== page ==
Hunt was responding to concerns from MPs who were keen to discover whether the government had carried out any analysis into the risks that Brexit posed for the life sciences industry and for patients, and what measures had been put in place to minimise those risks.

They also asked about any government contingency plans for the possibility of a no-deal — especially if it happened at the last minute.

They wanted Hunt to spell out the impact of Brexit on the government’s life science strategy, the medicines supply chain and what it expected its future relationship to be with the European medicines safety watchdog, the European Medicines Agency.

Hunt reiterated the government’s position statement on medicines regulation post-Brexit.

He told MPs that negotiators were seeking a deal that offered regulatory alignment but “with a different legal structure under it.” He said: “That is the case that we will be making to the EU; that would be our most preferred outcome.”

He said that there was no “intellectual problem or incompatibility” to having “close regulatory alignment” in the long term post-Brexit: “The issue is the legal underpinning to that.”

But, he said, staying in the single market and in the customs union was not an option: “I don’t think that is compatible with what the British people voted for … But I think we can have close regulatory alignment and still be outside the single market. It’s entirely possible.”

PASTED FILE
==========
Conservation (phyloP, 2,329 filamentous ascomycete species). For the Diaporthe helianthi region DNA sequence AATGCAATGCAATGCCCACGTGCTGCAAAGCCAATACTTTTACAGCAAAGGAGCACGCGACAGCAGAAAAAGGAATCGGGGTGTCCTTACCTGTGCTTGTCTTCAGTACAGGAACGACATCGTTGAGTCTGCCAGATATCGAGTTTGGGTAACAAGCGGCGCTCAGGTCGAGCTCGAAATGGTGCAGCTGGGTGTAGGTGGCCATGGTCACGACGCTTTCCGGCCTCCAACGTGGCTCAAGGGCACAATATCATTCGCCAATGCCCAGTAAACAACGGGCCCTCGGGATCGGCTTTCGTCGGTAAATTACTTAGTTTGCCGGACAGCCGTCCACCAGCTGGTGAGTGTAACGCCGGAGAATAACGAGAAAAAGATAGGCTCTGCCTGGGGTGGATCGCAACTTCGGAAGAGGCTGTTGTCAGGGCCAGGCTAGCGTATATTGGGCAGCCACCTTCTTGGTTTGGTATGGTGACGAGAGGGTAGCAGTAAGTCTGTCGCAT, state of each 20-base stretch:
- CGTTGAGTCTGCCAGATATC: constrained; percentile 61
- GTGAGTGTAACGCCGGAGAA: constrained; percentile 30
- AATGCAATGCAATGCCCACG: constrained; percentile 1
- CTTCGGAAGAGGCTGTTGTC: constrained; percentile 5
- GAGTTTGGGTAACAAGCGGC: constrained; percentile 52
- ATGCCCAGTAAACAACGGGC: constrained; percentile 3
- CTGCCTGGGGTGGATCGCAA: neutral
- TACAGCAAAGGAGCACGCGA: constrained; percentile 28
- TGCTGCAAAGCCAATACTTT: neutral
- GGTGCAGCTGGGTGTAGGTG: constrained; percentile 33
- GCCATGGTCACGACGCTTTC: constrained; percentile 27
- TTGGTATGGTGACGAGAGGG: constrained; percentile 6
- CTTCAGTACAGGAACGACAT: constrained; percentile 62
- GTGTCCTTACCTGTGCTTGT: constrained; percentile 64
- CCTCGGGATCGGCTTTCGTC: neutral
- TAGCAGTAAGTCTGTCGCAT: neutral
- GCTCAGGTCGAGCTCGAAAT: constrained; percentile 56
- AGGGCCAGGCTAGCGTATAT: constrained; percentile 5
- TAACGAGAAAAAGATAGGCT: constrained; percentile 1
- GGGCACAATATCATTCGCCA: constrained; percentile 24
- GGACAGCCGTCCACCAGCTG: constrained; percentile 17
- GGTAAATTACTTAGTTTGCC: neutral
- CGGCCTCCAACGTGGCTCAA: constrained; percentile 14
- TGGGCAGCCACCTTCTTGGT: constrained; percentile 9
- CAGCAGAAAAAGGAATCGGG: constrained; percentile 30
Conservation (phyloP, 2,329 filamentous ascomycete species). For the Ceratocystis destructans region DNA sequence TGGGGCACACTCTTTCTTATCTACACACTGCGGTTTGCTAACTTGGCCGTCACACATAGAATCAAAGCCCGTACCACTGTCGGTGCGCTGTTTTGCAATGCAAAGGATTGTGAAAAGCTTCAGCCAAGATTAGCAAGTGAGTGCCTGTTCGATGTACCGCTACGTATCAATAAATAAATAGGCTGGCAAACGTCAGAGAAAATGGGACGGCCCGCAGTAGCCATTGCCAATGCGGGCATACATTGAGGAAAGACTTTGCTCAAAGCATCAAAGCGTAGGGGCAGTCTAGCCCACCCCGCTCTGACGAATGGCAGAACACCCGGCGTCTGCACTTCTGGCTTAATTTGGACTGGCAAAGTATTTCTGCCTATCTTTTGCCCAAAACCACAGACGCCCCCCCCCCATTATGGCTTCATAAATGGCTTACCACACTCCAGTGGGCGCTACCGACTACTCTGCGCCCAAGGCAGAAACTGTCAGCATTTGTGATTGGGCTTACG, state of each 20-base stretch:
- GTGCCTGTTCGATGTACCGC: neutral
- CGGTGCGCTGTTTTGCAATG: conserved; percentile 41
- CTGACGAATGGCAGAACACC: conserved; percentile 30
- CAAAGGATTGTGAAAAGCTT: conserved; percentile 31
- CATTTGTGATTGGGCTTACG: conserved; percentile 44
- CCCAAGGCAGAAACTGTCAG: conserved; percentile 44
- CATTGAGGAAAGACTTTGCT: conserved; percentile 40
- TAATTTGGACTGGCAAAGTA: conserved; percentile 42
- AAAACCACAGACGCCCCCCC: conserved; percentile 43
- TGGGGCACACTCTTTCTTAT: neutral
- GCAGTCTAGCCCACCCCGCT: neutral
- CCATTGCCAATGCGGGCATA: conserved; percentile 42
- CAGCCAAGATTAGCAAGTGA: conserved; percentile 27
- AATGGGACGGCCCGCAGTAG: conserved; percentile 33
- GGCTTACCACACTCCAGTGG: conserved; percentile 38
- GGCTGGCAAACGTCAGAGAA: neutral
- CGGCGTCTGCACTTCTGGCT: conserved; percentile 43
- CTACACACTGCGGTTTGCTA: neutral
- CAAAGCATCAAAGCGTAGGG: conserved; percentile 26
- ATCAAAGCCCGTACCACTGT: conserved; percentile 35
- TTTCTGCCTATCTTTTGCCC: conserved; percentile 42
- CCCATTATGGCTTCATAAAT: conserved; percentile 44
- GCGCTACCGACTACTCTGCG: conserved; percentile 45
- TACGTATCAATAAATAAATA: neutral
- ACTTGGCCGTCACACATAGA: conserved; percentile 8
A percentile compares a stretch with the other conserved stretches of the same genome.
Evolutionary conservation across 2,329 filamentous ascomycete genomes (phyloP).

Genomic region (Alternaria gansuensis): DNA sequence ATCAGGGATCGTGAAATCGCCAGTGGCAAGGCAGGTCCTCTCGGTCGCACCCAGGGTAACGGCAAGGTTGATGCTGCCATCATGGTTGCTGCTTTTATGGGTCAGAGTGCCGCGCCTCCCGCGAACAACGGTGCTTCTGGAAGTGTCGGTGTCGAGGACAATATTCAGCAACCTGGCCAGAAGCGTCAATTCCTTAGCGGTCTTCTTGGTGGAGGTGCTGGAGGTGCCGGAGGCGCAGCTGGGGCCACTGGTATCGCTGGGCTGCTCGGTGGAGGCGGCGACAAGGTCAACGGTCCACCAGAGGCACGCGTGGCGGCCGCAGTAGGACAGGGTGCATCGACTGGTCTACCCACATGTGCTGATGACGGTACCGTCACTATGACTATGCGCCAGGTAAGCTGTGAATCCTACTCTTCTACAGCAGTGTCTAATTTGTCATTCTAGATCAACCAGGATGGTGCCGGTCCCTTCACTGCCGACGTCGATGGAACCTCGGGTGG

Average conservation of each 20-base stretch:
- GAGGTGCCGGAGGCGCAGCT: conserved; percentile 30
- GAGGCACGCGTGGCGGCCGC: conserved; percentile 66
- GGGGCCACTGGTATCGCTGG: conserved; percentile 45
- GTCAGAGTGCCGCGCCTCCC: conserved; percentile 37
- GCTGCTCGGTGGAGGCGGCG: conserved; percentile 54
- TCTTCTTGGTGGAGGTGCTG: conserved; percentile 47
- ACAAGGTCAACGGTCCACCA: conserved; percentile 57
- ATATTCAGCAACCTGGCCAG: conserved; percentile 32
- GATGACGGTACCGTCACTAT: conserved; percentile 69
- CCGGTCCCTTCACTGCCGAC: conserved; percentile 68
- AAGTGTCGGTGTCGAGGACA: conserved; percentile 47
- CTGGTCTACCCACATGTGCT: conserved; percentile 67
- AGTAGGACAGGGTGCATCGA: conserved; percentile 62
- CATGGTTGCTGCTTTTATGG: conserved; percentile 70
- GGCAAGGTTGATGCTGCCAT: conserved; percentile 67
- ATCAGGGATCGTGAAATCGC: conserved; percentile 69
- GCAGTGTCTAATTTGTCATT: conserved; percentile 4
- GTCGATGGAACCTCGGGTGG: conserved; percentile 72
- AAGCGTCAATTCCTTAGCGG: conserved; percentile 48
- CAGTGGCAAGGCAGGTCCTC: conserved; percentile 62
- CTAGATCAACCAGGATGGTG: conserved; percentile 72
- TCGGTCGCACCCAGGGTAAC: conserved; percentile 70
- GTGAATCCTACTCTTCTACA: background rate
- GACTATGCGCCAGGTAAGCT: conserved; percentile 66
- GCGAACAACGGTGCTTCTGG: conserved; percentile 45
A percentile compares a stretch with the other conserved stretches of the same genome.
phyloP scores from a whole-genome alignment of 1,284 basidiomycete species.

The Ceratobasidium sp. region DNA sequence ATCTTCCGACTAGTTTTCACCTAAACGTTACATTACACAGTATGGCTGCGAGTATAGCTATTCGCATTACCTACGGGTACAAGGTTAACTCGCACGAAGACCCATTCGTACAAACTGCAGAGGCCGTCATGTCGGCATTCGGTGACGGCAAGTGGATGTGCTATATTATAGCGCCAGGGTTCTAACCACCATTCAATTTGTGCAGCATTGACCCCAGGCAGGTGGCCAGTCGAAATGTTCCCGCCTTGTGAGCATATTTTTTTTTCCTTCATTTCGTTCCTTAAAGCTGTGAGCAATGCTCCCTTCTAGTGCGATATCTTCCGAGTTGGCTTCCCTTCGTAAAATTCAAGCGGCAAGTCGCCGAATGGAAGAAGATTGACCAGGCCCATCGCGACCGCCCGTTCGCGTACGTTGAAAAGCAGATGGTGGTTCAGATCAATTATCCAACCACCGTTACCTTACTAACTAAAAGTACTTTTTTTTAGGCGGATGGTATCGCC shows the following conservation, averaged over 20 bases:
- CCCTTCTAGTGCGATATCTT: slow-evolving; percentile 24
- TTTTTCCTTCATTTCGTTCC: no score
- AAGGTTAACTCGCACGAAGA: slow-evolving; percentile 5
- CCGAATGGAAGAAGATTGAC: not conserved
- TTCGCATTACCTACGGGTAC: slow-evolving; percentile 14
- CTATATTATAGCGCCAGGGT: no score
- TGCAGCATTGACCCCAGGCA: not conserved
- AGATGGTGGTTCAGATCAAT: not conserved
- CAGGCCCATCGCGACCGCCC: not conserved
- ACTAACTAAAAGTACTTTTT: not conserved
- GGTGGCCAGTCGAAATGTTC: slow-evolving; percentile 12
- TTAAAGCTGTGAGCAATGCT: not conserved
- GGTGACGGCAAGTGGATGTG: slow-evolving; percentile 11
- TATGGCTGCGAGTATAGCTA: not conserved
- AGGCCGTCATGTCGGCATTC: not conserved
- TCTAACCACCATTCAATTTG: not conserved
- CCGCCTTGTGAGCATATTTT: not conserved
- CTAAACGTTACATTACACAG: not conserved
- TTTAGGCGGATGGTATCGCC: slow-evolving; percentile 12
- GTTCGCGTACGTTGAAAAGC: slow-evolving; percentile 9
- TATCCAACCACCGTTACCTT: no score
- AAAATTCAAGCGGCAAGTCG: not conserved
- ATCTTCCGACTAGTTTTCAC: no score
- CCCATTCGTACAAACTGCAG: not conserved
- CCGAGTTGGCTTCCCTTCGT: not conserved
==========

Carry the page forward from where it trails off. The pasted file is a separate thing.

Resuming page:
Dr Ian Hudson, chief executive of the UK’s medicines safety watchdog the Medicines and Healthcare products Regulatory Agency (MHRA) told MPs he was confident that the UK’s contribution to potentially ground-breaking clinical trials would continue post-Brexit.

Hudson explained that the country could still be involved in multi-national clinical trials regardless of the outcome of Brexit talks, provided it continued to observe agreed protocols and went through the necessary approval process.

“Our ability to run a multinational trial involving the UK doesn’t change,” he said.

“The mechanism for that approval may change but the ability to do it does not change.”

HDA UK Media And Political Bulletin – 29 January 2018

From Factory to Pharmacy